The Firefox web browser took a beating during last week’s Pwn2Own contest with researchers bringing four zero-day vulnerabilities and exploits to the table, walking away with a collective $200,000 in prize money in the process.

Yesterday, Mozilla capped all four bugs among 18 security advisories addressed in Firefox 28.

Firefox was by no means the only browser targeted during the annual contest; all four leading vendors failed to hold up against some of the best white hat hackers in the world. Two days ago, Google led the charge with the first set of patches addressing vulnerabilities disclosed during Pwn2Own. Google also paid out more than $150,000 to the winners of its Pwnium contest which went after bugs in Chromium and the Chrome OS.

George Hotz, known by his handle geohot and for his iPhone and PlayStation 3 jailbreaking, cashed in at both competitions. The 24-year-old claimed a $50,000 prize for a zero-day in Firefox that also affected Thunderbird and Seamonkey, Mozilla said.

Mozilla said in its advisory that Hotz discovered an issue where values are copied from an array into a second, neutered array. “This allows for an out-of-bounds write into memory, causing an exploitable crash leading to arbitrary code execution,” Mozilla said in its advisory.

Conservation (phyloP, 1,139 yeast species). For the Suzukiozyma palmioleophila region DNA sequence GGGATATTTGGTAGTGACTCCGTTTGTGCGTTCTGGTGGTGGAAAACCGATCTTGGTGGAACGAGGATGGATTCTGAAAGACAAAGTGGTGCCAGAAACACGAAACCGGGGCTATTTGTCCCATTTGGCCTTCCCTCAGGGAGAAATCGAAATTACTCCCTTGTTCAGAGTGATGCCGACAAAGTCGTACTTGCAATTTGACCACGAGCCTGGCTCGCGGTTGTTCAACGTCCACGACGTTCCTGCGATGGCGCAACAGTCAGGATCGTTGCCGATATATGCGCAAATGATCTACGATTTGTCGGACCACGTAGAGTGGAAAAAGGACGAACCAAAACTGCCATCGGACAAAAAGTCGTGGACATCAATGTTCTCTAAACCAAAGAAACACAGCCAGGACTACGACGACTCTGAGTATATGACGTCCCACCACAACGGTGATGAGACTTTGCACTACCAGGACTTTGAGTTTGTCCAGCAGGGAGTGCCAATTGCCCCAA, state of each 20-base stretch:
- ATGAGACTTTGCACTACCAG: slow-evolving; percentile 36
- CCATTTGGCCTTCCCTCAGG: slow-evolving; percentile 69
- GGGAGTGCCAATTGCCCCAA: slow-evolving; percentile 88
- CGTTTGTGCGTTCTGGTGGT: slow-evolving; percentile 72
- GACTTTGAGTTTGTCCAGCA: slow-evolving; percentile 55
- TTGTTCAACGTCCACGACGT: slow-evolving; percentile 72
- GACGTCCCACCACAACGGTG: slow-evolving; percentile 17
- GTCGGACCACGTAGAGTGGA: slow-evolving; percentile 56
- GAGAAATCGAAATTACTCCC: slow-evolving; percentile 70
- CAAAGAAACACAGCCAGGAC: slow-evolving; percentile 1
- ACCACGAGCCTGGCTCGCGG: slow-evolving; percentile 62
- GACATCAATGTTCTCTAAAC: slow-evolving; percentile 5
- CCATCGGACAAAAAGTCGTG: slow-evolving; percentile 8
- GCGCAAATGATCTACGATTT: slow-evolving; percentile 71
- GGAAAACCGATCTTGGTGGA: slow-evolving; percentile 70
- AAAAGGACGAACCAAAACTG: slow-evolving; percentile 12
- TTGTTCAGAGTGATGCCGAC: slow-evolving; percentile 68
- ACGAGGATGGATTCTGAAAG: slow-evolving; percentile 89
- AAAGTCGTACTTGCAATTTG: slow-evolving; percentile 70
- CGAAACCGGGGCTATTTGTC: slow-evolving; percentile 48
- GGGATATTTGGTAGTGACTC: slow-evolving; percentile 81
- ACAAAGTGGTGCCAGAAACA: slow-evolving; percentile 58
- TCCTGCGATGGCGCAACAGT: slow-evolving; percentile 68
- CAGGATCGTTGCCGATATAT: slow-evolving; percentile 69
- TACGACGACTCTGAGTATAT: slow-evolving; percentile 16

Hotz’s big prize, however, came during the Pwnium event when he scored a $150,000 prize for a persistent code execution bug discovered in the Chrome OS. Pwn2Own and Pwnium veteran hacker Pinkie Pie also found a sandbox code execution and kernel out of bounds vulnerabilities; Google has yet to announce his prize.

Three other Pwn2Own bugs were patched by Mozilla in Firefox 28.

Researcher Juri Aedla, a frequent Google bug-hunter, found a zero-day code execution bug in the browser. Mozilla said in its advisory that:  “TypedArrayObject does not handle the case where ArrayBuffer objects are neutered, setting their length to zero while still in use. This leads to out-of-bounds reads and writes into the JavaScript heap, allowing for arbitrary code execution.”

Researchers from French exploit vendor VUPEN were the big winners during Pwn2Own and Pwnium, cashing in six times, including a Firefox zero day. Team VUPEN found a memory corruption issue leading to an exploitable use-after-free condition. Founder Chaouki Bekrar told Threatpost that the discovery of the zero-day required running more than 60 million test cases through a fuzzer.

Polish researcher Mariusz Mlynski was the fourth Pwn2Own contestant to topple Firefox. He combined two vulnerabilities to gain privilege escalation.

“Combined these two bugs allow an attacker to load a JavaScript URL that is executed with the full privileges of the browser, which allows arbitrary code execution,” Mozilla said in its advisory.

Firefox 28 addressed one more critical vulnerability, actually a set of memory safety hazards, Mozilla said.

“Some of these bugs showed evidence of memory corruption under certain circumstances, and we presume that with enough effort at least some of these could be exploited to run arbitrary code,” Mozilla said in its advisory.

Categories: Web Security